To put it simply, many at the Radical Left leadership are rekindling with their youth, and instead of building alternatives for the ongoing politics, they have just got to relive the dream that fell short in the 1970s and 1980s. What makes it worse is the new generation of activists, all with noble intentions and high principles, but not necessarily ready -or geared for it- to play Point Counter-Point on specific issues, is pushing the old guard to engage in a more confrontational strategy. It might indeed fire up the strong supporters, but it leaves out the Silent Majority and all of the semi-sympathetic groups that do not see benefits in taking to the streets every Week-ends.
What is to be done then? Well, we need a narrative to attract the broadest possible spectrum around a precise consensus. The trouble is, the least common denominator needs to be defined within the established system; There’s Radicalism and Radicalism, and my brand is the latter: keep the Monarchy as the form of political regime, and shuffle up the rest; in the eyes of many who might disagree, the brand of radicalism is insured, and it does not attract much hostility from less ideologically motivated opponents. The narrative needs to stress issues designed to mollify social conservatism predominant across Moroccan households; The idea that improving standards of living can lead to a more progressive social mindset should be the centrepiece of the Radical discourse. Civil Rights can only be enjoyed with a good meal, a decent home and an interesting job. But this is not enough, it remains too abstract for everyone to adhere.
There is a population in this country working just as hard as everybody else, yet it pays commensurately more taxes, loses on its purchasing power over the last decade. The middle/median class is the perfect group of people the Radical Left should be embracing by providing policies designed to strengthen its income, future, security and standing in society. I suppose all of the Radical Left-wingers are Marxists, so perhaps it is a good time to leave out the philosophical trolling, and go for policy proposals that go to what shapes up social interactions and structures, the economy itself. In simple words: “It’s the Economy, Comrade.“
A quick-and-dirty post:
Note:for the record, the inflationary number of political parties in Morocco compels me to delineate exactly each party’s name.
PT: Parti Travailliste (centre-left)
UC: Union Constitutionnelle (neo-liberal right)
MP: Mouvement Populaire (conservative right)
PS: Parti Socialiste (populist-left)
PGV: Parti de la Gauche Verte (environment-left)
RNI: Rassemblement National des Indépendants (centre-right)
PAM: Parti Authenticité et Modernité (ultra-monarchist)
PRV: Parti de la Renaissance et de la Vertu (moderate islamist)
This is great, isn’t it? This Alliance for Democracy gathers a super-caucus of 156 seats, an a motley of parties from across the political spectrum: Benâtik and Bouzoubâa are very close to labour-unions (a handy card if this coalition ever gets to form the next government) and could manage to broker deals for any future painful spending cuts; Laenser, Mezouar and Biadillah are leaders of large political parties with a nationwide representation, strong caucuses and extensive government experience, Khalidi, a former PJD member, could well prove to be an experimental device for moderate Islamists in government (I would personally follow with great interest what Representative Abdelbari Zemzami, a PRV member, could do as a Habus and Islamic Issues Minister) as for Dr. Farès, I suppose the alliance needed the “Democratic Left” brand, since the Green Left Party has been founded by Omar Zaïdi, a former Radical leftist and member of PSU (and the amazing thing with leftists, they do not completely sever ties with former comrades, yet another handy backroom channel)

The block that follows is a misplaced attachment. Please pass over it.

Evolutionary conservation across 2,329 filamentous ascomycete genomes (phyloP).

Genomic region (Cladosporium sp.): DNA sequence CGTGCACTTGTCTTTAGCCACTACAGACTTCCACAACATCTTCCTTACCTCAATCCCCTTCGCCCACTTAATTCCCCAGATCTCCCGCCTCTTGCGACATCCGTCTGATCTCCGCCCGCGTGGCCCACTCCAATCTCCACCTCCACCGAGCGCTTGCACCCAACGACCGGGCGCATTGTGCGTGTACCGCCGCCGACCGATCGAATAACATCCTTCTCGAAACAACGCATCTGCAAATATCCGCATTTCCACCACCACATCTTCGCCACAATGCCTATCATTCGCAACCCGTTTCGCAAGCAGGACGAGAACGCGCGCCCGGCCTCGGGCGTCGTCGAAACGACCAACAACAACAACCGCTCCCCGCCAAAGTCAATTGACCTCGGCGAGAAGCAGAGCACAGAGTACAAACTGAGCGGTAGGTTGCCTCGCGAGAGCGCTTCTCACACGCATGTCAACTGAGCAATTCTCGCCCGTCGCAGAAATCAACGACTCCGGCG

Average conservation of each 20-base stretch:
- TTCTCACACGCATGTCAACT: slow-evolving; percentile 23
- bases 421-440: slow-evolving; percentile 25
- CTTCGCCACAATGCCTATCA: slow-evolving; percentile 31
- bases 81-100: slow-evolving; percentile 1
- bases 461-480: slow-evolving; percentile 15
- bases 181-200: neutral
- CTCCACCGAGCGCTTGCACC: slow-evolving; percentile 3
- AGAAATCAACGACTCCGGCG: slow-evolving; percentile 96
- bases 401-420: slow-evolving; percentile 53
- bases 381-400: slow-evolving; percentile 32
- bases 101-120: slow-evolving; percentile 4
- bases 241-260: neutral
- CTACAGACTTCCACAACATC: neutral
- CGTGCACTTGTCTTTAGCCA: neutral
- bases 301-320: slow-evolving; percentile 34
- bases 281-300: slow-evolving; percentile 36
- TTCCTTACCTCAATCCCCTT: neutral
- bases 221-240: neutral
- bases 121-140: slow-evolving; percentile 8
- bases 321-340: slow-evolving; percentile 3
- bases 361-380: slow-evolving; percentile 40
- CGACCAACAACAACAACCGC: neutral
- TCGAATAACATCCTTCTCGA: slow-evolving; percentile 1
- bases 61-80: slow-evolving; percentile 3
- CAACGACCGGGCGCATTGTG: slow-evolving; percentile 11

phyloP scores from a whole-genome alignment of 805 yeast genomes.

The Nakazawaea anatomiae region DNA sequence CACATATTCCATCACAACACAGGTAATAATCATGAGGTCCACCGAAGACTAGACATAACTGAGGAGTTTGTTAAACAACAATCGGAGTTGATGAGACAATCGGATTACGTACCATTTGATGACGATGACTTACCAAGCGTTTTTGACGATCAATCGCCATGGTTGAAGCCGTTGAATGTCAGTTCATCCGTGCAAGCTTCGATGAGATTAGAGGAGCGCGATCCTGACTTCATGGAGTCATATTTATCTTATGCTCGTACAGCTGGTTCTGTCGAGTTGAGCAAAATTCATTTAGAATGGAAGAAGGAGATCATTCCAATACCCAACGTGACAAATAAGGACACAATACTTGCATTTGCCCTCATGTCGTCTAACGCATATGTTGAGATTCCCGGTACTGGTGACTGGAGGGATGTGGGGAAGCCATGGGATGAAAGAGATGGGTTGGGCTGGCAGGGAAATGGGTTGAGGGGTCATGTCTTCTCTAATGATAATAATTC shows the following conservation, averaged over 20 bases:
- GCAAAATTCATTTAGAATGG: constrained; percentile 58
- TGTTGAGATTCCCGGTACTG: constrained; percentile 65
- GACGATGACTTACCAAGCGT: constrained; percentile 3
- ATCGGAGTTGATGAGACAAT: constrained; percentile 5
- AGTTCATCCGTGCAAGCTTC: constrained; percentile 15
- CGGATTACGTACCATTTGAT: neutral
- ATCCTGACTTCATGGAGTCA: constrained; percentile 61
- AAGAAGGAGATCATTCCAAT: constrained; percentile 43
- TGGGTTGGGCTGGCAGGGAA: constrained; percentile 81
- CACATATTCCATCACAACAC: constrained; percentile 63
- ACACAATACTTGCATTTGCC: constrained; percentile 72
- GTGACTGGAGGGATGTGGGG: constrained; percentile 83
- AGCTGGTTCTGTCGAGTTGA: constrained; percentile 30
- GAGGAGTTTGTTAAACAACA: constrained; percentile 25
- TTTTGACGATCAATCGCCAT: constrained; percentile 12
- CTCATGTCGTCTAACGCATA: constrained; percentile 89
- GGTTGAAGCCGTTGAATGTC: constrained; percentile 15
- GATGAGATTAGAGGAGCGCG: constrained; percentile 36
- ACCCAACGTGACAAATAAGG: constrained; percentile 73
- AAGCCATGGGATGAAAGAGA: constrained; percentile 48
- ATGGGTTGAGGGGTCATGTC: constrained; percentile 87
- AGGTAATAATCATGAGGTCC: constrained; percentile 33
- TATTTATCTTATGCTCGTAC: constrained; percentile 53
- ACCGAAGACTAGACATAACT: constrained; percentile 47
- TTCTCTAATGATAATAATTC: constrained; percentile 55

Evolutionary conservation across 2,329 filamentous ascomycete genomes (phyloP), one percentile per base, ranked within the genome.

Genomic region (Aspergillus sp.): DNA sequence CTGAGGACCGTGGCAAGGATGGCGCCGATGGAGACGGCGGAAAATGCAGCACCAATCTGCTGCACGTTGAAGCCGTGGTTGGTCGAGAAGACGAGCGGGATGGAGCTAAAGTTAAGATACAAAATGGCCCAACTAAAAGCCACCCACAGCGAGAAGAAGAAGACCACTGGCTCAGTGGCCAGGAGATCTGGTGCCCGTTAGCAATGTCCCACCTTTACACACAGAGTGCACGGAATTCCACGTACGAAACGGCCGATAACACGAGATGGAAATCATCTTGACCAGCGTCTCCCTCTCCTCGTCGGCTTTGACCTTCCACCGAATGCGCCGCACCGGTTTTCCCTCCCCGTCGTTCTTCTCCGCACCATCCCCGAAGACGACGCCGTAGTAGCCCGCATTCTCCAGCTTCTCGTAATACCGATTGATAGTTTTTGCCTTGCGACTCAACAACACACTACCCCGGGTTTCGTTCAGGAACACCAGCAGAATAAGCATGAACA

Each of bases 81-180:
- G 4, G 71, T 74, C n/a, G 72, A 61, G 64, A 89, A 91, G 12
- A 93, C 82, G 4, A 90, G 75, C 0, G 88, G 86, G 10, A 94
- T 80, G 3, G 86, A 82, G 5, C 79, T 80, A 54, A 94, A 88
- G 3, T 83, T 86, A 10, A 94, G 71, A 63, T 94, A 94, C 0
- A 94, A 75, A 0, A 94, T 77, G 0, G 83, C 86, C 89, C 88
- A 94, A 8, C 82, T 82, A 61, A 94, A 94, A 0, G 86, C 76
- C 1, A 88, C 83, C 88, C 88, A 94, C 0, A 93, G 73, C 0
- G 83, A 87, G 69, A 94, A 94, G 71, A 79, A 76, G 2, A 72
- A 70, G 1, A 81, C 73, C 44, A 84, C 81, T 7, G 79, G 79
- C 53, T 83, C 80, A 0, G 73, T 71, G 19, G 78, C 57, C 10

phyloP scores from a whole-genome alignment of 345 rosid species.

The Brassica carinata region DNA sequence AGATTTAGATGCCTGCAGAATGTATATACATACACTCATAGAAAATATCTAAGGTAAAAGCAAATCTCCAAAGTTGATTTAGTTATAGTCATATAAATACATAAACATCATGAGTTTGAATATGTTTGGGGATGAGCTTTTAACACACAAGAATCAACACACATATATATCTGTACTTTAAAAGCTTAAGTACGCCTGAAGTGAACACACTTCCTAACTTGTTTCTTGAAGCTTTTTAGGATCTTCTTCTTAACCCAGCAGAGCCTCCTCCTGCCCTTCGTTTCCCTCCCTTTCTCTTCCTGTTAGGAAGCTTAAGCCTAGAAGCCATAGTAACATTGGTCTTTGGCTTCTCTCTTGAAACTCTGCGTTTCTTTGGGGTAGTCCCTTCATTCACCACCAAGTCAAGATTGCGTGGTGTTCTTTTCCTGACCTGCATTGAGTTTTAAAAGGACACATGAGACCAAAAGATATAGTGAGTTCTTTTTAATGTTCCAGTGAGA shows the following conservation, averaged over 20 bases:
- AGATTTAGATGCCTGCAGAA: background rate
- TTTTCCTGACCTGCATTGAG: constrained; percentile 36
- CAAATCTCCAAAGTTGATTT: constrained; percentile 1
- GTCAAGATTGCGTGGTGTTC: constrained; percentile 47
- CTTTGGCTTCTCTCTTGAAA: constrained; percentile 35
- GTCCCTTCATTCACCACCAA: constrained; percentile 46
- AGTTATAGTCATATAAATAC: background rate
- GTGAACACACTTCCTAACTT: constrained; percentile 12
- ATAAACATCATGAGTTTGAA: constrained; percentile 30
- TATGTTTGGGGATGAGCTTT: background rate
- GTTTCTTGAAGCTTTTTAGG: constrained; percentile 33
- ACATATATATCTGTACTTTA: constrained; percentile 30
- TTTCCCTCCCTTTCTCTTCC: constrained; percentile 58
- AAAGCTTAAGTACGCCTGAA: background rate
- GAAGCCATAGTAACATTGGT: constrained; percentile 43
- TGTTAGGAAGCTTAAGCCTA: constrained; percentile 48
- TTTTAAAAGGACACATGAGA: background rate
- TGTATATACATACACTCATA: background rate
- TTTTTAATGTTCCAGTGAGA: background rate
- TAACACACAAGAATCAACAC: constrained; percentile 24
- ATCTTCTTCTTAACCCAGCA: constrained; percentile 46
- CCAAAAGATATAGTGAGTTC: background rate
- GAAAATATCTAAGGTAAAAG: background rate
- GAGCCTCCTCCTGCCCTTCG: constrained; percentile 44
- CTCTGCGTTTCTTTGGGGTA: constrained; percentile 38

Is this motley of political parties likely to win an election? The law of electoral mathematics in Morocco knows no Euclidean constraints: in 1977 and 1984, respectively Independent and UC candidates wiped the electoral floor with older and much more organized parties. The parallel is not very accurate, but the Koutla, save perhaps for their respective pre-independence history, cannot claim to be anywhere more homogeneous than this Alliance. Plus it displays clear lines between Senior/Junior partners: Assuming this alliance retains a similar number of seats, it is a safe bet to assume it will hold itself together all the way up to 2016.
What about the other parties? USFP and Istiqlal will feel genuinely threatened by the PAM-UC-RNI-MP core alliance, and will try to seal a deal by reactivating and strengthening the old-times Koutla, perhaps by including Khyari’s FFD, or even seriously reconsider their position with PJD. The latter is even more threatened by any electoral bloc that would, in effect, put it in an unconformable minority position.
Political leaders, it seems, are beginning to understand a free-for-all isn’t going to work. The leader of a political alliance, on the other hand, has reasonable chances to become the next Head of Government. We shall expect announcements on future electoral alliances very soon.